A car buyer is protected from purchasing a defective product by “Lemon laws.” Sometimes, car dealers will sell, or try to sell, a vehicle that has serious defects. The buyer may wind up paying more in repairs than they did for the car. They may not be able to drive it at all. They are the proverbial “sucker,” which is why the laws designed to aid them refer to “lemons.”
These laws seek to help consumers in cases where the car dealer failed to disclose pertinent information about the vehicle. When things such as maintenance history, miles driven and number of owners gets withheld, the lemon laws allow the purchaser to recover costs. New AZ car laws for 2017 and beyond aim to help all drivers on the road.
When someone buys a car, there is always a warranty. First, is the express warranty. This written guarantee that the dealer will cover the costs of certain needed repairs is standard. These contracts always have a set time frame, usually chosen to benefit the dealership.
Second, is the implied warranty, which differs depending on the jurisdiction. Buyers and sellers both expect that there are certain rational implications in their transactions, even if nobody ever explicitly states them.
For example, the dealer may never say that they have inspected the car for problems; however according to various traffic schools, everyone, including the courts, would assume that this safety inspection has occurred. Likewise, a buyer may never state that they will contact the dealer as soon as possible after noticing a defect; yet, everyone would assume they would.
The implied warranty arrangement in the above scenario is that the dealer will fix any problem that arose from normal items checked during the safety inspection as long as the buyer informs them of the situation in reasonable time.
As mentioned above, car dealer chooses the warranty schedules that benefit them. Buyers often joke that when something on their car breaks that is an indication the warranty has just expired. Car owners have a tough time getting things fixed, as a result.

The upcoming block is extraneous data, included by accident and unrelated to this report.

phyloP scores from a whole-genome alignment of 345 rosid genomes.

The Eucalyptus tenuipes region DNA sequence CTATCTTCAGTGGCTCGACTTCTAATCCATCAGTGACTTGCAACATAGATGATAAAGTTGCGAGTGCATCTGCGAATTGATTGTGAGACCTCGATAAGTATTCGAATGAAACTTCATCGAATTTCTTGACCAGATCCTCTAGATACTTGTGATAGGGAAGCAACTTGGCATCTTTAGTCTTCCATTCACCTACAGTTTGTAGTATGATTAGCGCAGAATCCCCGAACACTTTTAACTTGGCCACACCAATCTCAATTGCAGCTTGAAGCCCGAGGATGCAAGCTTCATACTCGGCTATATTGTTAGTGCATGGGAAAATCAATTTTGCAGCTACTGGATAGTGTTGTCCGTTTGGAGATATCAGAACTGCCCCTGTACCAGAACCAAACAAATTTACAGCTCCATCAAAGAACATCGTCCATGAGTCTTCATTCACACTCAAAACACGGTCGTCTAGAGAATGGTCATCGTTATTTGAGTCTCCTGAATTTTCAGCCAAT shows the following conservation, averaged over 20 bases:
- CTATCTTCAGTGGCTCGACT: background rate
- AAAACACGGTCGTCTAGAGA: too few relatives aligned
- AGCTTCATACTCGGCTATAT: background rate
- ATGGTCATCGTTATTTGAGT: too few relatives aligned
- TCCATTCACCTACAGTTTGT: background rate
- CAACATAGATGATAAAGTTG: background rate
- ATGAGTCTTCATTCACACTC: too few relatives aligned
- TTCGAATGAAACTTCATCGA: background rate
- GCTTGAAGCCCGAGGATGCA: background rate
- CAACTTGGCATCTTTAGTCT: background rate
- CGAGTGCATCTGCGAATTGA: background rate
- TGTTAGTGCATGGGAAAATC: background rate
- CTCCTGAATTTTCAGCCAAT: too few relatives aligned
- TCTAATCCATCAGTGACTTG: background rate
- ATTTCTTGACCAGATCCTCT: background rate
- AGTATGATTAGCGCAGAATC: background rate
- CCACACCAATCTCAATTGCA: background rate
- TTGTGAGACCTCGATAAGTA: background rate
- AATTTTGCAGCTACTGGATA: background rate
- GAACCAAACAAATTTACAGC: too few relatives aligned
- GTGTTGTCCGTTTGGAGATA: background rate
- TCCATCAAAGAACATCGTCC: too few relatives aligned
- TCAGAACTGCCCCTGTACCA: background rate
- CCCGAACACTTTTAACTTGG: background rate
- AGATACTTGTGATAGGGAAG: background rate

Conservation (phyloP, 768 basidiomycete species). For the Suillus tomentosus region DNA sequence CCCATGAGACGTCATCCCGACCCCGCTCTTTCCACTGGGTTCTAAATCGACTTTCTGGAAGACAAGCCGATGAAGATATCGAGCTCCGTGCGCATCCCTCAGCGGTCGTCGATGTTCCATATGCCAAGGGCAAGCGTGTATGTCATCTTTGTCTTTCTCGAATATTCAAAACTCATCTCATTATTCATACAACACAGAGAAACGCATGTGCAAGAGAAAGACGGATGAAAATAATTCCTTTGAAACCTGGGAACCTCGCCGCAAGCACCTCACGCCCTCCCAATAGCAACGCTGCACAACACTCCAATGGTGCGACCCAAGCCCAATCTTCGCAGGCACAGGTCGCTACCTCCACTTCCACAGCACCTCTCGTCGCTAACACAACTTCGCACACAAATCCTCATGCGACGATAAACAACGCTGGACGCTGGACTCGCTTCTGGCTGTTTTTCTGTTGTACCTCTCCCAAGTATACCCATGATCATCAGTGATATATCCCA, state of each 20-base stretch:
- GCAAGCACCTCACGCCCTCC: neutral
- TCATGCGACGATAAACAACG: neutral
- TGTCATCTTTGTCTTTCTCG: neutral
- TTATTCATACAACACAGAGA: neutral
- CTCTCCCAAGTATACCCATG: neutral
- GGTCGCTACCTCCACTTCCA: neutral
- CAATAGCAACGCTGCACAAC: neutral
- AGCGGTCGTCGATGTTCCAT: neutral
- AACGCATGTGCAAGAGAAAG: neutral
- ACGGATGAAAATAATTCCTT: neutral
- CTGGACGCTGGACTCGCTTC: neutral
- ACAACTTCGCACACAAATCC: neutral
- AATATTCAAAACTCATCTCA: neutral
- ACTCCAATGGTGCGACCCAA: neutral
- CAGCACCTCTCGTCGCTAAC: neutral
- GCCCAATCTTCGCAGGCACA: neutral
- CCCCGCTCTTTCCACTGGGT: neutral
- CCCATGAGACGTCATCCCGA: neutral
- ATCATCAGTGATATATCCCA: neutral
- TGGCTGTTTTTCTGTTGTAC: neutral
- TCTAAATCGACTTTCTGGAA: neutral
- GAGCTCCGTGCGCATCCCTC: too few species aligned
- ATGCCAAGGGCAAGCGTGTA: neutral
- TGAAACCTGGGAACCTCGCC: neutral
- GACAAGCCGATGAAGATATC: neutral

Also, dealers may just refuse to acknowledge that something mentioned in the warranty is the source of the problem. It is not unusual for an owner to claim a problem with the breaks. The dealer inspects and says it has to be something else.
Another trick is for the dealer to claim the owner caused the problem. Yes, the issue could be with the breaks, which are coverable, but the driver has a heavy foot that has done the damage.
Lemon laws try to provide buyers the protection needed against unscrupulous sellers.
Think about it, without these laws a buyer would have a near impossible time proving that the item in question was broken beforehand and not as a result of their own actions.
Who has lemon laws?
All 50 states are covered via the federal lemon law, known officially as the Magnuson-Moss Warranty Act of 1975, which covers mechanical failures.
Various states have their own variation, as well.
How do lemon laws work?
In general, owners are entitled to relief from the seller if the car is derivable for a set number of days, often 30, during a year. The owner may also recover damages if the vehicle required the same repair at a high frequency in a short time frame. Last, if there are so-called catastrophic defects, then the owner can sue and recover.
What about used cars?
Used car buyers are not fully covered by the federal lemon laws. Thus, various states have written a form of protection for these buyers. In some cases, the law is a bit weak. For example, owners may have to report a defect within 15 days. Many believe this time insufficient for a novice to notice things intentionally hidden by the dealer.
It is also possible for consumers to file an unfair and deceptive practice lawsuit in many instances.
Lemon Laws Protect Car Buyers
Without the lemon laws, both on the federal and state levels, consumers would have to live by the rule of caveat emptor and “buyer beware.” Of course, this would be unfair which is why the government has stepped in to keep dealers from taking advantage.